New Delhi: The ‘Dev Bhumi’ (Abode of Gods), Himachal Pradesh which has almost 90 per cent (89.97%) of its population residing in rural areas is home to 68.65 lakh people, according to the Census 2011. Himachal Pradesh is one of the top three states in India’s child well-being index, a tool designed to measure and track children’s well-being comprehensively. The report released earlier this year by the non-government organisation World Vision India and research institute IFMR (Institute for Financial Management and Research) LEAD, provides insights on health, nutrition, sanitation, among others. NITI Aayog’s Health Index report of 2019 too ranked Himachal among the top ten performers for improving its health index scores.
Here’s a look at Swasth Report of Himachal Pradesh and its performance on health indicators:
- Infant Mortality Rate (IMR): According to the National Family Health Survey 3 conducted in 2005-06, infant mortality rate (IMR) that is the number of deaths per 1,000 live births of children under one year of age in Himachal Pradesh stood at 36. Over a period of 10 years, the IMR dropped down by only 5.55 per cent and came down to 34, reveals NFHS 4 (2015-16).
The decline in IMR in the state is less than the 28 percent drop seen at an all India level during the same period. But the state’s IMR is better than the country’s IMR at 41 in 2015-16.
- Under-Five Mortality Rate (U5MR): The state didn’t witness much improvement in the under-five mortality rate (U5MR) – the probability of death between birth and five years of age, per 1000 live births. While in 2005-06, the U5MR was recorded at 42; in 2015-16 it stood at 38, with a gentle decline of 9.52 per cent. On the other hand, during the same period, a drop of 32.43 per cent was seen at an all India level. Though the country had a sharp decline, but if absolute figures are to be considered, Himachal’s U5MR is at 38 which is better than the country’s U5MR at 50.
- Malnutrition: Poor nutrition leads to varied forms of malnutrition including stunting (low height for age), wasting (low weight for height), and underweight which can be both acute and chronic. But over the years, the state of Himachal Pradesh has managed to reduce the instances of malnutrition among children under 5 years.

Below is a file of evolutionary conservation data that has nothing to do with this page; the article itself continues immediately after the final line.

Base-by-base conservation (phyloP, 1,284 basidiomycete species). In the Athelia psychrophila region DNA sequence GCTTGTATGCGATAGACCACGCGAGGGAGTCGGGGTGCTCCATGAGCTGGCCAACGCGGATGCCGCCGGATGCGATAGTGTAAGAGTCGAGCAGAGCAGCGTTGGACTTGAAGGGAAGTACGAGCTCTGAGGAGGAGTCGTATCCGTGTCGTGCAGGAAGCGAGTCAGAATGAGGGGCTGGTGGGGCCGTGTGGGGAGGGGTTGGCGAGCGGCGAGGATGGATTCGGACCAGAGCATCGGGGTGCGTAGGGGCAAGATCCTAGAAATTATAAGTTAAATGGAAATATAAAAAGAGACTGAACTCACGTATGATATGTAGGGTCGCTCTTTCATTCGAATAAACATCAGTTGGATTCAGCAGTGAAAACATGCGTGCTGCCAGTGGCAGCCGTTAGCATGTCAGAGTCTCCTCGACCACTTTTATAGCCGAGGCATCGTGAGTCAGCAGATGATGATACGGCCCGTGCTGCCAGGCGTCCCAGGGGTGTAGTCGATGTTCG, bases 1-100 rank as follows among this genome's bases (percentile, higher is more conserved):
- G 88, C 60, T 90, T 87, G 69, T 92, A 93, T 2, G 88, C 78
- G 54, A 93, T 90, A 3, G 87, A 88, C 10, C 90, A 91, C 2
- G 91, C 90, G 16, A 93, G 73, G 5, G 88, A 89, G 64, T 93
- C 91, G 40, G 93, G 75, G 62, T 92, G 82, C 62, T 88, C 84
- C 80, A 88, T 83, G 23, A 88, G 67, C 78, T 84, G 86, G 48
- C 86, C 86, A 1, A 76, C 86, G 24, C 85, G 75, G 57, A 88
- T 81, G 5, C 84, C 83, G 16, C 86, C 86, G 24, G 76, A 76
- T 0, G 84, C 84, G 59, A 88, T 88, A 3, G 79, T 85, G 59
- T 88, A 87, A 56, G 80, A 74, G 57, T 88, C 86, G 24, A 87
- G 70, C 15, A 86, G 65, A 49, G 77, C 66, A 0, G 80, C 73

Also Read: Swasth Guide: A-Z About Malnutrition And What It Entails
The cases of child stunting have fallen from 38.6 per cent (2005-06) to 26.3 per cent (2015-16). The drop of 12.3 per cent is commendable when compared to an all India decline of 9.6 per cent.While child wasting declined in the state by 5.6 per cent (from 19.3 per cent in 2005-06 to 13.7 per cent in 2015-16), the nation observed a surge of 1.2 per cent in child wasting, during the same decade.
The percentage of underweight children in the state too had a significant decline of 15.3 per cent (from 36.5 per cent in 2005-06 to 21.2 per cent in 2015-16). The fall was more than double of the drop of 6.7 per cent at all India level.
- Anaemia Among Children And Women: While anameia among children (6-59 months) has shown marginal improvement with a decline of mere 0.7 per cent (from 54.4 in 2005-06 to 53.7 in 2015-16), percentage of anaemic women (15-49 years) jumped up by 10.5 per cent. At an all India level, anaemia among children decreased by 10.8 per cent and 2.2 per cent in women.
- Diarrhoea: In 2017, cases of acute diarrhoeal diseases in Himachal Pradesh increased when compared to 2016. According to National Health Profile (NHP) 2018, while in 2016 Himachal Pradesh’s contribution to the total cases of acute diarrhoeal diseases in India (1,41,66,574) was 2.19 per cent (3,10,749), in 2017, it contributed by 2.43 per cent (3,14,463) to total cases of almost 1.3 crore cases (1,29,27,212).The number of deaths due to diarrhoea did drop from 56 in 2016 to 26 in 2017. The decline of 53.5 per cent is commendable as the nation managed to bring down the deaths by 14.4 per cent only.
Also Read: The Crisis Of Diarrhoea In India
Handwashing Day 2019: While almost all households in India (as high as 97% according to National Family Health Survey 4 – 2015-16) have washbasins, only richer and more educated households in urban areas use soap to wash hands